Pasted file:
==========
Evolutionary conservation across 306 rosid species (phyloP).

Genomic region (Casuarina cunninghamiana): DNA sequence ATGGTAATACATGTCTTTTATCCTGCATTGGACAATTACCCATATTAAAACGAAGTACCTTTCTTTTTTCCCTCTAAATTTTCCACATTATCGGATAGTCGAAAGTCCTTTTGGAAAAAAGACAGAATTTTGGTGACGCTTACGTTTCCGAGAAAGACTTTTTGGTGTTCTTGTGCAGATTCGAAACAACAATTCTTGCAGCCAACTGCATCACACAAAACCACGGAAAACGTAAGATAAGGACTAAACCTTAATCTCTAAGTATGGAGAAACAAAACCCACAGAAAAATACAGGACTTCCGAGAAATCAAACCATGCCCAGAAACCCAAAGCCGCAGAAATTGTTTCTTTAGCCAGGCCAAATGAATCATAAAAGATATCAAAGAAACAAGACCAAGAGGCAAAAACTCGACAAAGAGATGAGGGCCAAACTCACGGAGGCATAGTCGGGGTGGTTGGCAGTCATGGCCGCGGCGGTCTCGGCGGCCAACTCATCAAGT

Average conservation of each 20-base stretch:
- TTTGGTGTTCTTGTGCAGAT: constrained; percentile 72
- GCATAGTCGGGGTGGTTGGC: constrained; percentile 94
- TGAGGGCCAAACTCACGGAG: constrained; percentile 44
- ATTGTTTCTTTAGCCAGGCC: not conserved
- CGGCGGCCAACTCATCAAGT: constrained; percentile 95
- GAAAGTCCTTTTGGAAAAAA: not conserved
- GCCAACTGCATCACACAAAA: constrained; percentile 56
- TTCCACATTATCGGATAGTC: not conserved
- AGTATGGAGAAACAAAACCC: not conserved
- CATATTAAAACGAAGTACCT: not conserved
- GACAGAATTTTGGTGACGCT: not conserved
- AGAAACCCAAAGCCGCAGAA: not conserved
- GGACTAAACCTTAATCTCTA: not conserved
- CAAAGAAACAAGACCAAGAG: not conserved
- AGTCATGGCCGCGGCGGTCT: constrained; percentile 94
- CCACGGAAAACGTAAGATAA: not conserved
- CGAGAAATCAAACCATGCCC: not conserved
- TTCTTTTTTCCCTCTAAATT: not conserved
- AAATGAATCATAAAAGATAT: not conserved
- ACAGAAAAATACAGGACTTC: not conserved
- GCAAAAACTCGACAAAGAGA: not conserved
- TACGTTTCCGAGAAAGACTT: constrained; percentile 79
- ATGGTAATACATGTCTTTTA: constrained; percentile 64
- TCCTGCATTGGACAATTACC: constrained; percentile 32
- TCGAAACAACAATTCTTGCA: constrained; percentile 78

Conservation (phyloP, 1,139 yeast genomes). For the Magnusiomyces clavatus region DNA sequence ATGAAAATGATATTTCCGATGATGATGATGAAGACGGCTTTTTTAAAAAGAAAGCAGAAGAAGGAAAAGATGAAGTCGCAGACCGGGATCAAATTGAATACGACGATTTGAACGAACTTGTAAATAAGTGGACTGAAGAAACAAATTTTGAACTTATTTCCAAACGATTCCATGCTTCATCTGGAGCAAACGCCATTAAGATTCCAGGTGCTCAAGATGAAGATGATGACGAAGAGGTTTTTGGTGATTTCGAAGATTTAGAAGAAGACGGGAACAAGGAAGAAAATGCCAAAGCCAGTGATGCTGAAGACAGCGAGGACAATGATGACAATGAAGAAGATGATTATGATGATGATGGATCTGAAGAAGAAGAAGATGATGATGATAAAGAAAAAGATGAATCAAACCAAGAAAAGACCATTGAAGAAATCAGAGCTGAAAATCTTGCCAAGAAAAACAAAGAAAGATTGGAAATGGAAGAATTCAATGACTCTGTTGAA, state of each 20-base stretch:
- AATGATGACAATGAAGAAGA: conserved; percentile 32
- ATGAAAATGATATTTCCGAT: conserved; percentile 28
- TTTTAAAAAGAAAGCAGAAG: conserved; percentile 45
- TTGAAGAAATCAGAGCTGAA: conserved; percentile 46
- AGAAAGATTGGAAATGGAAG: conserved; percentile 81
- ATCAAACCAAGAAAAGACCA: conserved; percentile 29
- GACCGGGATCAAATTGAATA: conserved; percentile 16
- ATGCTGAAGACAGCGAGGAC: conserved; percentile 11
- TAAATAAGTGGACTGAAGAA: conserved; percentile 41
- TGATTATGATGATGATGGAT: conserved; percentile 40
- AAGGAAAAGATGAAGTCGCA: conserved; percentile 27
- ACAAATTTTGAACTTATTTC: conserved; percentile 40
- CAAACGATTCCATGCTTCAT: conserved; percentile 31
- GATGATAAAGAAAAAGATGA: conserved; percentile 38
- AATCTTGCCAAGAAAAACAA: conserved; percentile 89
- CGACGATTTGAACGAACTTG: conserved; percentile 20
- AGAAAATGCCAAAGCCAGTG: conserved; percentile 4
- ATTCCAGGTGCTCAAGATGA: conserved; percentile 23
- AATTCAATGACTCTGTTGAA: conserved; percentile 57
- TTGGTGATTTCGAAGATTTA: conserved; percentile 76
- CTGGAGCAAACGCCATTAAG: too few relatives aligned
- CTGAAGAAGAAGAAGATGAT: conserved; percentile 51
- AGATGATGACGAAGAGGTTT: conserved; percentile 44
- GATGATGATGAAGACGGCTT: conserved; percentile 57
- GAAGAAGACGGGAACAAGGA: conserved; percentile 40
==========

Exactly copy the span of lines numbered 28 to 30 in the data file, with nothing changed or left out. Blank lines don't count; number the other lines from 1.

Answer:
- TCGAAACAACAATTCTTGCA: constrained; percentile 78

Conservation (phyloP, 1,139 yeast genomes). For the Magnusiomyces clavatus region DNA sequence ATGAAAATGATATTTCCGATGATGATGATGAAGACGGCTTTTTTAAAAAGAAAGCAGAAGAAGGAAAAGATGAAGTCGCAGACCGGGATCAAATTGAATACGACGATTTGAACGAACTTGTAAATAAGTGGACTGAAGAAACAAATTTTGAACTTATTTCCAAACGATTCCATGCTTCATCTGGAGCAAACGCCATTAAGATTCCAGGTGCTCAAGATGAAGATGATGACGAAGAGGTTTTTGGTGATTTCGAAGATTTAGAAGAAGACGGGAACAAGGAAGAAAATGCCAAAGCCAGTGATGCTGAAGACAGCGAGGACAATGATGACAATGAAGAAGATGATTATGATGATGATGGATCTGAAGAAGAAGAAGATGATGATGATAAAGAAAAAGATGAATCAAACCAAGAAAAGACCATTGAAGAAATCAGAGCTGAAAATCTTGCCAAGAAAAACAAAGAAAGATTGGAAATGGAAGAATTCAATGACTCTGTTGAA, state of each 20-base stretch:
- AATGATGACAATGAAGAAGA: conserved; percentile 32